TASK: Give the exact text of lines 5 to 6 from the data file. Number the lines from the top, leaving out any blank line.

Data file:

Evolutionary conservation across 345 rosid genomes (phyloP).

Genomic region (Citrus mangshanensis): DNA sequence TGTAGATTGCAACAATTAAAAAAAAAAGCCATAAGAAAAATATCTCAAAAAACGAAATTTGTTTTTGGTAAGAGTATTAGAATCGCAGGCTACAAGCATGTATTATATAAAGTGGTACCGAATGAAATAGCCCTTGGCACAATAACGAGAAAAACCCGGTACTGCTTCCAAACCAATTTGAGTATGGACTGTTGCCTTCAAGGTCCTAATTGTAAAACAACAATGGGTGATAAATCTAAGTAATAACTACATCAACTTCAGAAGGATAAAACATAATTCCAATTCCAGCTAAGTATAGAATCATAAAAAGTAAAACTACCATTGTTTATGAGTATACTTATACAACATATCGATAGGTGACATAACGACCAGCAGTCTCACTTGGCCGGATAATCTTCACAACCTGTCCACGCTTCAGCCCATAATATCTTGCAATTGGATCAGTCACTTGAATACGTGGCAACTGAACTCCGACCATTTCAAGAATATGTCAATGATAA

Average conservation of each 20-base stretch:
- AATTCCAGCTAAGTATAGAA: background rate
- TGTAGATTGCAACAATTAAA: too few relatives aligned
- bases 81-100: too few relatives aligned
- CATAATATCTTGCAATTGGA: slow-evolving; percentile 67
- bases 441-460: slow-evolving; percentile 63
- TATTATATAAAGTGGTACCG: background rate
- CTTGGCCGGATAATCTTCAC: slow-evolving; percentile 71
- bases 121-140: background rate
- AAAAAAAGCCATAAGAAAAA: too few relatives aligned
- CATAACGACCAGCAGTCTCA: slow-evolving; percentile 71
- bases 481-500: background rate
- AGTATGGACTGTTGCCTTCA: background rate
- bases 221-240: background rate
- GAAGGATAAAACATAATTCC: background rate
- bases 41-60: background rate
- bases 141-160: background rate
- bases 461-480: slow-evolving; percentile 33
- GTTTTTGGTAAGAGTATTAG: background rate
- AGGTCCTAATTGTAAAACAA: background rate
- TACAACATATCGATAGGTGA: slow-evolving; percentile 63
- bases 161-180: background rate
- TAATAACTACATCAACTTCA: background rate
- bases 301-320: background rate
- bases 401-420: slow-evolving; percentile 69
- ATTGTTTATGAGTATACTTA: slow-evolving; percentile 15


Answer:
- TGTAGATTGCAACAATTAAA: too few relatives aligned
- bases 81-100: too few relatives aligned